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Homeport Park Plan Just a Starter

July 14, 2008

By E.B. FURGURSON III Staff Writer

County park officials have unveiled a plan for a 25-acre park on Church Creek south of Annapolis.

It’s the starting point in a community discussion on the future of Anne Arundel’s newest park.

The property was originally part of Homeport Farm, a 25.15-acre parcel off Route 2, that was the subject of more than 10 years of wrangling over proposed development.

The project was allowed to move forward and many of the estate- like homes have been built.

The final deal included setting aside about 24 acres for a county park. That land was along a tributary of Church Creek abutting Wilelinor, the neighborhood just north of Homeport.

This week Recreation and Parks Department officials presented the initial plan at a meeting to a packed room. Attendees included local residents, environmentalists and paddling enthusiasts – the latter were there to back plans to provide a spot for canoes and kayaks on the banks of Church Creek.

“What we are sharing with you is a concept,” said Director of Recreation and Parks Frank Marzucco. “What will happen will come from a consensus of everyone in this room.”

Paddlers were glad to see another addition to the slim number of county-owned spots they could use to put one of their boats in.

“It is nice to see the county ready to provide more water access,” said Greg Welker, representing the Chesapeake Paddlers Association. “We have about 300 members in the county. We are good stewards. We believe people who use the resource ought to take care of it.”

And there’s more in the plan.

The land transfer came with a permanent stipulation that the land remain open space and be used for passive recreation only: walking and running trails, non-motorized boat access, gardening, environmental research and conservation hiking.

All that is included.

A new driveway will have to be installed along the park’s edge, because the existing road belongs to the development.

Two small existing homes will be spruced up to be used as offices or meeting spaces. Existing barns might store park equipment or even canoes for a paddling club.

And the proposal includes three chunks of current pasture land set aside for community gardens, where area people might try out their green thumbs.

Along a narrow point by the creek a small pier, with perhaps a floating pier for kayaks and canoes, will be installed.

There will be two pervious parking areas for 30 cars, but only one will be used at a time. More than seven acres has been set aside as a conservation area to be preserved, save for minimal disturbance for the motorless boat dock. That land borders the water of the main stem of the creek and the recently restored Atlantic White Cedar wetland along the tributary abutting Wilelinor.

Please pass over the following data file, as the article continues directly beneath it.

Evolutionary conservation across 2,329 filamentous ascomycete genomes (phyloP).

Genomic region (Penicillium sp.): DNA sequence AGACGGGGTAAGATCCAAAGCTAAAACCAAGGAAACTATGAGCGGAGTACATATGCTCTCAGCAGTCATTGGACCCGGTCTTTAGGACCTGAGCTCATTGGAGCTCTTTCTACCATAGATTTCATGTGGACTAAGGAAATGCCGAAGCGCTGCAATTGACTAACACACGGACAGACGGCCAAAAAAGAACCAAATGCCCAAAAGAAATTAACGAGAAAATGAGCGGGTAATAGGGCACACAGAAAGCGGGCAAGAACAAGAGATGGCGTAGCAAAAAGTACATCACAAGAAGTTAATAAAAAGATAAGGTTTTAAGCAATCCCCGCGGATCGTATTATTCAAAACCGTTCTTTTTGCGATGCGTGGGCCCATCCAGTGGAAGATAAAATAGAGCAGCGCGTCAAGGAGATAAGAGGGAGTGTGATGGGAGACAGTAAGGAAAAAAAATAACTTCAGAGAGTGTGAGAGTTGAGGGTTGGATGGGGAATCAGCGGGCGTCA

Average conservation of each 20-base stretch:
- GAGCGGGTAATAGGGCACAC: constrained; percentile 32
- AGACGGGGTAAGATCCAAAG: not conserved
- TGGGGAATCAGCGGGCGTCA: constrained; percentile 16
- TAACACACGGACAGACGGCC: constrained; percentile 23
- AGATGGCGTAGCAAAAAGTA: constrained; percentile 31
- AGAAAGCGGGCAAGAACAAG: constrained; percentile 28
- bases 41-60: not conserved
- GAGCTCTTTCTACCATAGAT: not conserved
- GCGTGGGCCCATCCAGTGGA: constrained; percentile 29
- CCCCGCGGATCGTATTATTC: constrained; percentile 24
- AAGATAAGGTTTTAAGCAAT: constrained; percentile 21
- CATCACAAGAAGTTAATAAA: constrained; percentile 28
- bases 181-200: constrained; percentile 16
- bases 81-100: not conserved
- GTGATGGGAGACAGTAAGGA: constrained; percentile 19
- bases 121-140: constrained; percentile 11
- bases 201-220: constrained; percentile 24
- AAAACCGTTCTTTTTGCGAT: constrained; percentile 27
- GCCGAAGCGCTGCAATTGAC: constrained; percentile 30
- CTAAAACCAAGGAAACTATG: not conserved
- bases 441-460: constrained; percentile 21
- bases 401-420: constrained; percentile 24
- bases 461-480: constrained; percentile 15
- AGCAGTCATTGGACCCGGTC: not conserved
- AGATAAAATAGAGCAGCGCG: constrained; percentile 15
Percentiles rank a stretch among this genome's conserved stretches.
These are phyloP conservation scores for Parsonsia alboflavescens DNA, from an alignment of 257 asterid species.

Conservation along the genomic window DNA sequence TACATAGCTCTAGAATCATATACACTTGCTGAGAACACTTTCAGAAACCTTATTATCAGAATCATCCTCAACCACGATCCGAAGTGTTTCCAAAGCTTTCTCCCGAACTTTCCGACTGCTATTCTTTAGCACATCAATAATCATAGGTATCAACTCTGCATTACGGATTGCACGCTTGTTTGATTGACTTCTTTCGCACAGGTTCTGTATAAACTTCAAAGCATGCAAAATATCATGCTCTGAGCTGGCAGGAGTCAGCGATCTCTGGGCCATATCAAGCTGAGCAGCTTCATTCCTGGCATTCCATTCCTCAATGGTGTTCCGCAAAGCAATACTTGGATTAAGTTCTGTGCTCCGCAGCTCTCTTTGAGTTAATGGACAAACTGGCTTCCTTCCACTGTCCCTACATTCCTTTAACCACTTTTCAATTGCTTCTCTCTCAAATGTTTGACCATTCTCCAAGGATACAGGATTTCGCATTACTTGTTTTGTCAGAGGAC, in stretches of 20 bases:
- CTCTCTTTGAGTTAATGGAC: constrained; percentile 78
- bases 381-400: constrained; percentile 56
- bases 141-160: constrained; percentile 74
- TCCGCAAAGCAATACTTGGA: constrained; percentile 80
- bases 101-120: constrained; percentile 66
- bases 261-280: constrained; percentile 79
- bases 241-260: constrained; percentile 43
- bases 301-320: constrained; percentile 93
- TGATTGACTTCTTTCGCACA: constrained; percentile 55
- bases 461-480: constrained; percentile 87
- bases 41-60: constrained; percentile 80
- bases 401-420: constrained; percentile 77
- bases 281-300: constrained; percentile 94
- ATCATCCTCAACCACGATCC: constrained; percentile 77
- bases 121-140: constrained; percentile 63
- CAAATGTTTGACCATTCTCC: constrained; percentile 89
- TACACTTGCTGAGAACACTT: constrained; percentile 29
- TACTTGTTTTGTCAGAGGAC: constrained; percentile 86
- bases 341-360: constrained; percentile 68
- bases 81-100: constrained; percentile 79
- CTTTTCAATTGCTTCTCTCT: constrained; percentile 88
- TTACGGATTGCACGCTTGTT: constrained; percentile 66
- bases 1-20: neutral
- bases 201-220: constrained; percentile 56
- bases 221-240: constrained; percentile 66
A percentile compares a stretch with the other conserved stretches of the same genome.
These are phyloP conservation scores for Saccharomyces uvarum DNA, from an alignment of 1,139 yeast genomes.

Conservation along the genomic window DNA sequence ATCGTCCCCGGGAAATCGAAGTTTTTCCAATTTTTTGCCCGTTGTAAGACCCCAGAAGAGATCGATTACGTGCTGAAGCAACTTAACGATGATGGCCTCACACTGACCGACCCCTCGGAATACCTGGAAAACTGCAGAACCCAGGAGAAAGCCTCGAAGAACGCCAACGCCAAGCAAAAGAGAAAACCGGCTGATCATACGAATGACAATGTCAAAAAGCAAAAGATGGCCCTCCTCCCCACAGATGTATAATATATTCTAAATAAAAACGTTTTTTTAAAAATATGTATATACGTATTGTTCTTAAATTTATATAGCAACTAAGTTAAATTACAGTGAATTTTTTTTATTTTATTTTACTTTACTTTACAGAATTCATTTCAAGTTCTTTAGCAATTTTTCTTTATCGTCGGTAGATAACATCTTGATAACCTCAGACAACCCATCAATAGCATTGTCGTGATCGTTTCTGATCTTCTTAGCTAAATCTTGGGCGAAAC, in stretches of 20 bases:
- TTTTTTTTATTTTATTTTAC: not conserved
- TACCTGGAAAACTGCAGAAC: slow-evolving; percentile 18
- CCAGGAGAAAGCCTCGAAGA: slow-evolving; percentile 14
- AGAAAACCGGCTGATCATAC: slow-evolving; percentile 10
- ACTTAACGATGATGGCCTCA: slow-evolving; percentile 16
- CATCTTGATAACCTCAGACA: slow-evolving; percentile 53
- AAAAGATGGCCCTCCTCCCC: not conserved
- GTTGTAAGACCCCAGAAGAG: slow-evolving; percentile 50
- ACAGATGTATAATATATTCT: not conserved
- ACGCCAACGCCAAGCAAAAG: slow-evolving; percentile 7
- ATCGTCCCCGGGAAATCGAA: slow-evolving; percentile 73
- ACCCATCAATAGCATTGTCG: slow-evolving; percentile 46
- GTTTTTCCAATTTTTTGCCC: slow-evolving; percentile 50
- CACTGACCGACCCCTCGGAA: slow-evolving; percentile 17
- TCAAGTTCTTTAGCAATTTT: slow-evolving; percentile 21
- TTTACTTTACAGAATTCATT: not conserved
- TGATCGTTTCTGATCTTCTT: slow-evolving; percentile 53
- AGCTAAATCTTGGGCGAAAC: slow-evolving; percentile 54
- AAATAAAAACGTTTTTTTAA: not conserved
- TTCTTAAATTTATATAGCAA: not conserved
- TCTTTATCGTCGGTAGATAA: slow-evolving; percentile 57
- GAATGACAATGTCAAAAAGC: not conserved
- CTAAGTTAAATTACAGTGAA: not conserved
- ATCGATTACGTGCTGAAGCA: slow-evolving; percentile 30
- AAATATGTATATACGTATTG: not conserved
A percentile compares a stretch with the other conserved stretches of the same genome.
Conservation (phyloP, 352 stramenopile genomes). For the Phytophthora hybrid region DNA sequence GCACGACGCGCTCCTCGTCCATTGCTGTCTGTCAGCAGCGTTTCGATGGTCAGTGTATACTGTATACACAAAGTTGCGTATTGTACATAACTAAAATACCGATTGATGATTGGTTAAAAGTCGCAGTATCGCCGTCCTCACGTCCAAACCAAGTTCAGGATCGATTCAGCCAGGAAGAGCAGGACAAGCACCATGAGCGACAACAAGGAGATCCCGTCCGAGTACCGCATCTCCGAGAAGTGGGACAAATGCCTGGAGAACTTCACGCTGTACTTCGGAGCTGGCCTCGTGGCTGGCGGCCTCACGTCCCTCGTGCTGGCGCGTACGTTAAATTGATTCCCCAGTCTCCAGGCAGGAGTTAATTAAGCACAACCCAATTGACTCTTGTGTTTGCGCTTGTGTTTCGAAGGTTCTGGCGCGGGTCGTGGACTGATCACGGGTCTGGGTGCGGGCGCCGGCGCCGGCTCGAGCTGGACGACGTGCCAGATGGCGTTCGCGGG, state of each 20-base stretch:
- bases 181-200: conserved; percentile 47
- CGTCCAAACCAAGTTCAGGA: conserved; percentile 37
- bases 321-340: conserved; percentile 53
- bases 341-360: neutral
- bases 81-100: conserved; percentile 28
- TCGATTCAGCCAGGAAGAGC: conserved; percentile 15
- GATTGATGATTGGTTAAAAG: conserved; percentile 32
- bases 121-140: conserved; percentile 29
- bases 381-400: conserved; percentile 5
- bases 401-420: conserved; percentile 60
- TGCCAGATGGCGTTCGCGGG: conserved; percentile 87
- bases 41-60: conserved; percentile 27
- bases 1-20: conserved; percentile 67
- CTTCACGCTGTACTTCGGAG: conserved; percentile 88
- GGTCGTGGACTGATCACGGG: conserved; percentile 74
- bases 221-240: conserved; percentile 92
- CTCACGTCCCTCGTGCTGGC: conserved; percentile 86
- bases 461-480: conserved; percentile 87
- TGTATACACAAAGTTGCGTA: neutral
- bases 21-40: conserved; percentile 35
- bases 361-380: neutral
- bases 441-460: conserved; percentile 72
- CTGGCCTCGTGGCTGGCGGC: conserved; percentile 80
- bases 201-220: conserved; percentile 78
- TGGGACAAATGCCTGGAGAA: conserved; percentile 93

Other landscaping, including planting trees to expand the buffer area next to the creek, will be aimed at eliminating stormwater run- off, preventing soil erosion and restoring wildlife habitat.

The plan presented is only a stepping-off point, officials said.

There is no county money budgeted, or even an official project in the capital program, for any of the work on the park, which is estimated to initially cost about $500,000. “There is no money,” said Mr. Marzucco. “This is in its infancy.”

He and others urged those assembled at the meeting to write to the County Council to urge support for the park program.

After a couple of inquiries from the audience about funding sources, Speaker of the House Michael E. Busch, who is also assistant to Mr. Marzucco at the county Department of Recreation and Parks, stood to recite possible funding sources.

“There are a number of funding sources for different areas,” said Mr. Busch, an Annapolis Democrat. “Local bond bills, waterway improvement funds, open space money, trails money. This is something that might be done in phases.”

Kincey Potter, who is president of the South River Federation, and who lives at Church Creek, was excited about the prospects for the park and the positive impact it can have on local waterways.

“Access to waterways is so important,” she said. “We know that if people are using the river they are likely to be supporters of the river.”

She said the focus should be on getting a plan together to be able to present to the County Council in time for county budget deliberations next spring.

Mr. Marzucco agreed and urged people to contact his department to submit suggestions for the park.

Those ideas will be folded into the plan debate and subsequent meetings on the park’s future will be announced, likely in the fall.

To contact the Park and Recreation Department, call 410-222-7300 or visit www.aacounty.org/recparks. {Corrections:} {Status:}

COUNTY HOPES TO SET COURSE BY FALL

(c) 2008 Capital (Annapolis). Provided by ProQuest Information and Learning. All rights Reserved.




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